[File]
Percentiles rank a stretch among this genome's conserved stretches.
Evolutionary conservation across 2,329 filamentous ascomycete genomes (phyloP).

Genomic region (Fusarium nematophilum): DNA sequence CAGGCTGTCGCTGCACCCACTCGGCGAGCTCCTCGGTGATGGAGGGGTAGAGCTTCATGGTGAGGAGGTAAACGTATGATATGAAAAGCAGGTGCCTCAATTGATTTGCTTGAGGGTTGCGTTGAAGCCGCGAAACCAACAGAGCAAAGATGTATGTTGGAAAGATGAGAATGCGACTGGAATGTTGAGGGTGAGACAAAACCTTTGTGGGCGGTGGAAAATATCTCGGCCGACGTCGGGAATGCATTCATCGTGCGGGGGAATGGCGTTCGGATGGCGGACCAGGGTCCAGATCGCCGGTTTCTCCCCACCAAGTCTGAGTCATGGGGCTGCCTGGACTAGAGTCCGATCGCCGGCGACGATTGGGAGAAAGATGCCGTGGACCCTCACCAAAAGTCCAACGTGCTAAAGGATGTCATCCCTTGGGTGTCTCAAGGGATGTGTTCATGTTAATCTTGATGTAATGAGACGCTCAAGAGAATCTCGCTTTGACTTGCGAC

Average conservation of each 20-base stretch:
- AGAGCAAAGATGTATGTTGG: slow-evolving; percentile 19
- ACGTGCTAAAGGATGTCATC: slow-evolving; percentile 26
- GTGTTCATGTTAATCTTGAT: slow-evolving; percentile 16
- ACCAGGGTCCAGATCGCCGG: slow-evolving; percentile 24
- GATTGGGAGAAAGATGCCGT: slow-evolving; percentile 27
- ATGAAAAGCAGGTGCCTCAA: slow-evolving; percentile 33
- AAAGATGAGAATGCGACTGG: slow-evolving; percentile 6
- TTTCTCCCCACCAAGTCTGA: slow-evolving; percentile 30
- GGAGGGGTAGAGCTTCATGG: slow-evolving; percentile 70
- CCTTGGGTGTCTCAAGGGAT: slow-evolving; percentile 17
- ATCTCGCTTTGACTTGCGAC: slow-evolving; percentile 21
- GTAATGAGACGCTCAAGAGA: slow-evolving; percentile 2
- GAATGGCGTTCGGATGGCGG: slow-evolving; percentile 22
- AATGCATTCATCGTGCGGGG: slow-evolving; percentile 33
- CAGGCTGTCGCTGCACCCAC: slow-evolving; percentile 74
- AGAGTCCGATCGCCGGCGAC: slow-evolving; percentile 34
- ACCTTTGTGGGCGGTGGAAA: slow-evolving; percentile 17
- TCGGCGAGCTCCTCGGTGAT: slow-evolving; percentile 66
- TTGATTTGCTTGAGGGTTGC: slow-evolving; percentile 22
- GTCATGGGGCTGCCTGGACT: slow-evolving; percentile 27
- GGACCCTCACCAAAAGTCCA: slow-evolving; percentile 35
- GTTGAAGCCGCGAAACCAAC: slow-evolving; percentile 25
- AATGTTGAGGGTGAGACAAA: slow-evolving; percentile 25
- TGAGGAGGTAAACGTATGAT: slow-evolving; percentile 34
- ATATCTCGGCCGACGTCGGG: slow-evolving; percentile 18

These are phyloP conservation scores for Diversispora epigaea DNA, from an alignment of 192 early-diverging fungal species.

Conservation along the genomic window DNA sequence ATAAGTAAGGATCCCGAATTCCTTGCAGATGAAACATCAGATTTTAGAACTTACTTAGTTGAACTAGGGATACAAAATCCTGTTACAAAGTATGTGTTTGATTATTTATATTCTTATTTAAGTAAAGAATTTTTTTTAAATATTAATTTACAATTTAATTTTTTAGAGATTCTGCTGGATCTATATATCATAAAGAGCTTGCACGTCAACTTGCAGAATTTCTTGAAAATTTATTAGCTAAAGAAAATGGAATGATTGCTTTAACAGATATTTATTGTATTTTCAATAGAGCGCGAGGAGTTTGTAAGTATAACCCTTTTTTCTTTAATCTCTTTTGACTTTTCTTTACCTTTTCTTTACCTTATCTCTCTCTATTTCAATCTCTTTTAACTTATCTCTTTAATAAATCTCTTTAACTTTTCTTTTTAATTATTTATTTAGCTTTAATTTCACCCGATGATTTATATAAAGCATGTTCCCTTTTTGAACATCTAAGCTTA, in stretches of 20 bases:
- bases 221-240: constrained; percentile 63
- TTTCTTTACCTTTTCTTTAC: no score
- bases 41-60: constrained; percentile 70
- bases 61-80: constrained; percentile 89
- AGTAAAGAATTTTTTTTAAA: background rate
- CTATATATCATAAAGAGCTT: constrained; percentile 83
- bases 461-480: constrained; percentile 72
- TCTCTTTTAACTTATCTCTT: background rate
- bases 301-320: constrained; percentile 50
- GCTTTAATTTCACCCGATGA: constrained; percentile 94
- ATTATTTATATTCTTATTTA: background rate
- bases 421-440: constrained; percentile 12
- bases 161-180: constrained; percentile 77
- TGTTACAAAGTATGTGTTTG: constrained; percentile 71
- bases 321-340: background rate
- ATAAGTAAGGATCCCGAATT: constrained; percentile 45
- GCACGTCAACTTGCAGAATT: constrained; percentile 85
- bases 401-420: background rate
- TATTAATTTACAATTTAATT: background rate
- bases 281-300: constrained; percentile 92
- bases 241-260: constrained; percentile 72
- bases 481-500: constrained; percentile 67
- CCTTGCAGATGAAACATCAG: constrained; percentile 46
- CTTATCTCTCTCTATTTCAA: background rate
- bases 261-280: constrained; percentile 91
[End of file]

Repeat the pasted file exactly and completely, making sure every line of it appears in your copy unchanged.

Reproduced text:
Percentiles rank a stretch among this genome's conserved stretches.
Evolutionary conservation across 2,329 filamentous ascomycete genomes (phyloP).

Genomic region (Fusarium nematophilum): DNA sequence CAGGCTGTCGCTGCACCCACTCGGCGAGCTCCTCGGTGATGGAGGGGTAGAGCTTCATGGTGAGGAGGTAAACGTATGATATGAAAAGCAGGTGCCTCAATTGATTTGCTTGAGGGTTGCGTTGAAGCCGCGAAACCAACAGAGCAAAGATGTATGTTGGAAAGATGAGAATGCGACTGGAATGTTGAGGGTGAGACAAAACCTTTGTGGGCGGTGGAAAATATCTCGGCCGACGTCGGGAATGCATTCATCGTGCGGGGGAATGGCGTTCGGATGGCGGACCAGGGTCCAGATCGCCGGTTTCTCCCCACCAAGTCTGAGTCATGGGGCTGCCTGGACTAGAGTCCGATCGCCGGCGACGATTGGGAGAAAGATGCCGTGGACCCTCACCAAAAGTCCAACGTGCTAAAGGATGTCATCCCTTGGGTGTCTCAAGGGATGTGTTCATGTTAATCTTGATGTAATGAGACGCTCAAGAGAATCTCGCTTTGACTTGCGAC

Average conservation of each 20-base stretch:
- AGAGCAAAGATGTATGTTGG: slow-evolving; percentile 19
- ACGTGCTAAAGGATGTCATC: slow-evolving; percentile 26
- GTGTTCATGTTAATCTTGAT: slow-evolving; percentile 16
- ACCAGGGTCCAGATCGCCGG: slow-evolving; percentile 24
- GATTGGGAGAAAGATGCCGT: slow-evolving; percentile 27
- ATGAAAAGCAGGTGCCTCAA: slow-evolving; percentile 33
- AAAGATGAGAATGCGACTGG: slow-evolving; percentile 6
- TTTCTCCCCACCAAGTCTGA: slow-evolving; percentile 30
- GGAGGGGTAGAGCTTCATGG: slow-evolving; percentile 70
- CCTTGGGTGTCTCAAGGGAT: slow-evolving; percentile 17
- ATCTCGCTTTGACTTGCGAC: slow-evolving; percentile 21
- GTAATGAGACGCTCAAGAGA: slow-evolving; percentile 2
- GAATGGCGTTCGGATGGCGG: slow-evolving; percentile 22
- AATGCATTCATCGTGCGGGG: slow-evolving; percentile 33
- CAGGCTGTCGCTGCACCCAC: slow-evolving; percentile 74
- AGAGTCCGATCGCCGGCGAC: slow-evolving; percentile 34
- ACCTTTGTGGGCGGTGGAAA: slow-evolving; percentile 17
- TCGGCGAGCTCCTCGGTGAT: slow-evolving; percentile 66
- TTGATTTGCTTGAGGGTTGC: slow-evolving; percentile 22
- GTCATGGGGCTGCCTGGACT: slow-evolving; percentile 27
- GGACCCTCACCAAAAGTCCA: slow-evolving; percentile 35
- GTTGAAGCCGCGAAACCAAC: slow-evolving; percentile 25
- AATGTTGAGGGTGAGACAAA: slow-evolving; percentile 25
- TGAGGAGGTAAACGTATGAT: slow-evolving; percentile 34
- ATATCTCGGCCGACGTCGGG: slow-evolving; percentile 18

These are phyloP conservation scores for Diversispora epigaea DNA, from an alignment of 192 early-diverging fungal species.

Conservation along the genomic window DNA sequence ATAAGTAAGGATCCCGAATTCCTTGCAGATGAAACATCAGATTTTAGAACTTACTTAGTTGAACTAGGGATACAAAATCCTGTTACAAAGTATGTGTTTGATTATTTATATTCTTATTTAAGTAAAGAATTTTTTTTAAATATTAATTTACAATTTAATTTTTTAGAGATTCTGCTGGATCTATATATCATAAAGAGCTTGCACGTCAACTTGCAGAATTTCTTGAAAATTTATTAGCTAAAGAAAATGGAATGATTGCTTTAACAGATATTTATTGTATTTTCAATAGAGCGCGAGGAGTTTGTAAGTATAACCCTTTTTTCTTTAATCTCTTTTGACTTTTCTTTACCTTTTCTTTACCTTATCTCTCTCTATTTCAATCTCTTTTAACTTATCTCTTTAATAAATCTCTTTAACTTTTCTTTTTAATTATTTATTTAGCTTTAATTTCACCCGATGATTTATATAAAGCATGTTCCCTTTTTGAACATCTAAGCTTA, in stretches of 20 bases:
- bases 221-240: constrained; percentile 63
- TTTCTTTACCTTTTCTTTAC: no score
- bases 41-60: constrained; percentile 70
- bases 61-80: constrained; percentile 89
- AGTAAAGAATTTTTTTTAAA: background rate
- CTATATATCATAAAGAGCTT: constrained; percentile 83
- bases 461-480: constrained; percentile 72
- TCTCTTTTAACTTATCTCTT: background rate
- bases 301-320: constrained; percentile 50
- GCTTTAATTTCACCCGATGA: constrained; percentile 94
- ATTATTTATATTCTTATTTA: background rate
- bases 421-440: constrained; percentile 12
- bases 161-180: constrained; percentile 77
- TGTTACAAAGTATGTGTTTG: constrained; percentile 71
- bases 321-340: background rate
- ATAAGTAAGGATCCCGAATT: constrained; percentile 45
- GCACGTCAACTTGCAGAATT: constrained; percentile 85
- bases 401-420: background rate
- TATTAATTTACAATTTAATT: background rate
- bases 281-300: constrained; percentile 92
- bases 241-260: constrained; percentile 72
- bases 481-500: constrained; percentile 67
- CCTTGCAGATGAAACATCAG: constrained; percentile 46
- CTTATCTCTCTCTATTTCAA: background rate
- bases 261-280: constrained; percentile 91